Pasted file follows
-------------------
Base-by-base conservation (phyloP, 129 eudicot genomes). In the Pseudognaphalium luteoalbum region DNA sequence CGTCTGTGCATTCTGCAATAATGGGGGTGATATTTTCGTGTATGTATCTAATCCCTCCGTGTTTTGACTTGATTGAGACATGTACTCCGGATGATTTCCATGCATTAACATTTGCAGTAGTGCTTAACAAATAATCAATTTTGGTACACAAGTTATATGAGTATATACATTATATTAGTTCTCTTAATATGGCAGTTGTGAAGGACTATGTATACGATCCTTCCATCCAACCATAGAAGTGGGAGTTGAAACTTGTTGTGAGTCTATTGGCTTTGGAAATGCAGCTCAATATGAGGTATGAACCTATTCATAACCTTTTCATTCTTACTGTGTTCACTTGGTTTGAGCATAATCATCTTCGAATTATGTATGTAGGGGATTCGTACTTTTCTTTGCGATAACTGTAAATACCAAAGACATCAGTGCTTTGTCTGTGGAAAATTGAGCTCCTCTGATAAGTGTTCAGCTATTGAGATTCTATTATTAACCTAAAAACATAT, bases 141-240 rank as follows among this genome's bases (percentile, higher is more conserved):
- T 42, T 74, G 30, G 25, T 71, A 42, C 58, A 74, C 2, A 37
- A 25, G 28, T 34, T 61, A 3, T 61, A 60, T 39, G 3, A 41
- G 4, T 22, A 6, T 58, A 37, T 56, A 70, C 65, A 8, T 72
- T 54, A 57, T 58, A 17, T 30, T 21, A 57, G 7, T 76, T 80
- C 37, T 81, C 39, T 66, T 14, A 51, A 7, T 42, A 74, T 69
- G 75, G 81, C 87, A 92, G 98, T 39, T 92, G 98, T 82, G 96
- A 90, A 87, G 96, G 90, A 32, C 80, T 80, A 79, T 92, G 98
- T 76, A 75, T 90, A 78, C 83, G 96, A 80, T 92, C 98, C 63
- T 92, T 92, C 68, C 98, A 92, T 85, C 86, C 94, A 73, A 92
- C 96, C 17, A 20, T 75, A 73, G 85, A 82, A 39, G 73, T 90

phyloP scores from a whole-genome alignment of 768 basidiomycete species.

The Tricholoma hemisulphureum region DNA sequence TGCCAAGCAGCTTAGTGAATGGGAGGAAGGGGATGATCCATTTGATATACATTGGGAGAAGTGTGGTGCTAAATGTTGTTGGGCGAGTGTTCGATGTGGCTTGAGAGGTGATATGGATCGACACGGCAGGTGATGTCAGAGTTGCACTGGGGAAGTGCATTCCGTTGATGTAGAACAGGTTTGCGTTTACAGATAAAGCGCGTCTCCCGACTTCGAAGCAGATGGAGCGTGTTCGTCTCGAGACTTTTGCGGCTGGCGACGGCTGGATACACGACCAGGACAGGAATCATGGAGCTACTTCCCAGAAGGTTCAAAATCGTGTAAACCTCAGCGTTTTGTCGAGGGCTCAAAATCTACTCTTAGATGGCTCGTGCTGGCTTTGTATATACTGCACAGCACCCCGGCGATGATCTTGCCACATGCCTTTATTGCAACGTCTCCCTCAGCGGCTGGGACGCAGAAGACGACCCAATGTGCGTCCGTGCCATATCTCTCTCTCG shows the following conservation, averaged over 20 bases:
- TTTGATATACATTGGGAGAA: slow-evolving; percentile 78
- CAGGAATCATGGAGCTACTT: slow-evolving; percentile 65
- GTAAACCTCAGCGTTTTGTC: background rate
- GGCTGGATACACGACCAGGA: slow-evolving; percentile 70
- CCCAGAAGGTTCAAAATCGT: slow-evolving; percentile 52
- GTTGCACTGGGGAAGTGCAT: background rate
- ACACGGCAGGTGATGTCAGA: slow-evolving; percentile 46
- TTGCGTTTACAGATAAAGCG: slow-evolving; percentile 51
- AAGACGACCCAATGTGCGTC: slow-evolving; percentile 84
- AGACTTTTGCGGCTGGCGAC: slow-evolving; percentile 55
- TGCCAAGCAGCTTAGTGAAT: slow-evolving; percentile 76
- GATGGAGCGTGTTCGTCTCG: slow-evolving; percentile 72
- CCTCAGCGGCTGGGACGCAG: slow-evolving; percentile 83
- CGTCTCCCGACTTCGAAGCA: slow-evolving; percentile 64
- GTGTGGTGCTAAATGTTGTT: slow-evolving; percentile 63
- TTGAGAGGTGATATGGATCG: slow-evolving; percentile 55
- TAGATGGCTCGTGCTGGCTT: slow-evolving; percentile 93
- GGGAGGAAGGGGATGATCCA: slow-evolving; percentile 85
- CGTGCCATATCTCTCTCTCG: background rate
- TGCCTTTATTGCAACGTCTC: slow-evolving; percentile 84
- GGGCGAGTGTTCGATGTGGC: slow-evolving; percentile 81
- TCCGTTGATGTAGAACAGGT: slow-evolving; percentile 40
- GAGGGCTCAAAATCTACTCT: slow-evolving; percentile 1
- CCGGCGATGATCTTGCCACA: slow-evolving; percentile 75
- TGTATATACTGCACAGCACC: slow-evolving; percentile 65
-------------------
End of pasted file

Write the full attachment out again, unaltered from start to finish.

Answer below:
Base-by-base conservation (phyloP, 129 eudicot genomes). In the Pseudognaphalium luteoalbum region DNA sequence CGTCTGTGCATTCTGCAATAATGGGGGTGATATTTTCGTGTATGTATCTAATCCCTCCGTGTTTTGACTTGATTGAGACATGTACTCCGGATGATTTCCATGCATTAACATTTGCAGTAGTGCTTAACAAATAATCAATTTTGGTACACAAGTTATATGAGTATATACATTATATTAGTTCTCTTAATATGGCAGTTGTGAAGGACTATGTATACGATCCTTCCATCCAACCATAGAAGTGGGAGTTGAAACTTGTTGTGAGTCTATTGGCTTTGGAAATGCAGCTCAATATGAGGTATGAACCTATTCATAACCTTTTCATTCTTACTGTGTTCACTTGGTTTGAGCATAATCATCTTCGAATTATGTATGTAGGGGATTCGTACTTTTCTTTGCGATAACTGTAAATACCAAAGACATCAGTGCTTTGTCTGTGGAAAATTGAGCTCCTCTGATAAGTGTTCAGCTATTGAGATTCTATTATTAACCTAAAAACATAT, bases 141-240 rank as follows among this genome's bases (percentile, higher is more conserved):
- T 42, T 74, G 30, G 25, T 71, A 42, C 58, A 74, C 2, A 37
- A 25, G 28, T 34, T 61, A 3, T 61, A 60, T 39, G 3, A 41
- G 4, T 22, A 6, T 58, A 37, T 56, A 70, C 65, A 8, T 72
- T 54, A 57, T 58, A 17, T 30, T 21, A 57, G 7, T 76, T 80
- C 37, T 81, C 39, T 66, T 14, A 51, A 7, T 42, A 74, T 69
- G 75, G 81, C 87, A 92, G 98, T 39, T 92, G 98, T 82, G 96
- A 90, A 87, G 96, G 90, A 32, C 80, T 80, A 79, T 92, G 98
- T 76, A 75, T 90, A 78, C 83, G 96, A 80, T 92, C 98, C 63
- T 92, T 92, C 68, C 98, A 92, T 85, C 86, C 94, A 73, A 92
- C 96, C 17, A 20, T 75, A 73, G 85, A 82, A 39, G 73, T 90

phyloP scores from a whole-genome alignment of 768 basidiomycete species.

The Tricholoma hemisulphureum region DNA sequence TGCCAAGCAGCTTAGTGAATGGGAGGAAGGGGATGATCCATTTGATATACATTGGGAGAAGTGTGGTGCTAAATGTTGTTGGGCGAGTGTTCGATGTGGCTTGAGAGGTGATATGGATCGACACGGCAGGTGATGTCAGAGTTGCACTGGGGAAGTGCATTCCGTTGATGTAGAACAGGTTTGCGTTTACAGATAAAGCGCGTCTCCCGACTTCGAAGCAGATGGAGCGTGTTCGTCTCGAGACTTTTGCGGCTGGCGACGGCTGGATACACGACCAGGACAGGAATCATGGAGCTACTTCCCAGAAGGTTCAAAATCGTGTAAACCTCAGCGTTTTGTCGAGGGCTCAAAATCTACTCTTAGATGGCTCGTGCTGGCTTTGTATATACTGCACAGCACCCCGGCGATGATCTTGCCACATGCCTTTATTGCAACGTCTCCCTCAGCGGCTGGGACGCAGAAGACGACCCAATGTGCGTCCGTGCCATATCTCTCTCTCG shows the following conservation, averaged over 20 bases:
- TTTGATATACATTGGGAGAA: slow-evolving; percentile 78
- CAGGAATCATGGAGCTACTT: slow-evolving; percentile 65
- GTAAACCTCAGCGTTTTGTC: background rate
- GGCTGGATACACGACCAGGA: slow-evolving; percentile 70
- CCCAGAAGGTTCAAAATCGT: slow-evolving; percentile 52
- GTTGCACTGGGGAAGTGCAT: background rate
- ACACGGCAGGTGATGTCAGA: slow-evolving; percentile 46
- TTGCGTTTACAGATAAAGCG: slow-evolving; percentile 51
- AAGACGACCCAATGTGCGTC: slow-evolving; percentile 84
- AGACTTTTGCGGCTGGCGAC: slow-evolving; percentile 55
- TGCCAAGCAGCTTAGTGAAT: slow-evolving; percentile 76
- GATGGAGCGTGTTCGTCTCG: slow-evolving; percentile 72
- CCTCAGCGGCTGGGACGCAG: slow-evolving; percentile 83
- CGTCTCCCGACTTCGAAGCA: slow-evolving; percentile 64
- GTGTGGTGCTAAATGTTGTT: slow-evolving; percentile 63
- TTGAGAGGTGATATGGATCG: slow-evolving; percentile 55
- TAGATGGCTCGTGCTGGCTT: slow-evolving; percentile 93
- GGGAGGAAGGGGATGATCCA: slow-evolving; percentile 85
- CGTGCCATATCTCTCTCTCG: background rate
- TGCCTTTATTGCAACGTCTC: slow-evolving; percentile 84
- GGGCGAGTGTTCGATGTGGC: slow-evolving; percentile 81
- TCCGTTGATGTAGAACAGGT: slow-evolving; percentile 40
- GAGGGCTCAAAATCTACTCT: slow-evolving; percentile 1
- CCGGCGATGATCTTGCCACA: slow-evolving; percentile 75
- TGTATATACTGCACAGCACC: slow-evolving; percentile 65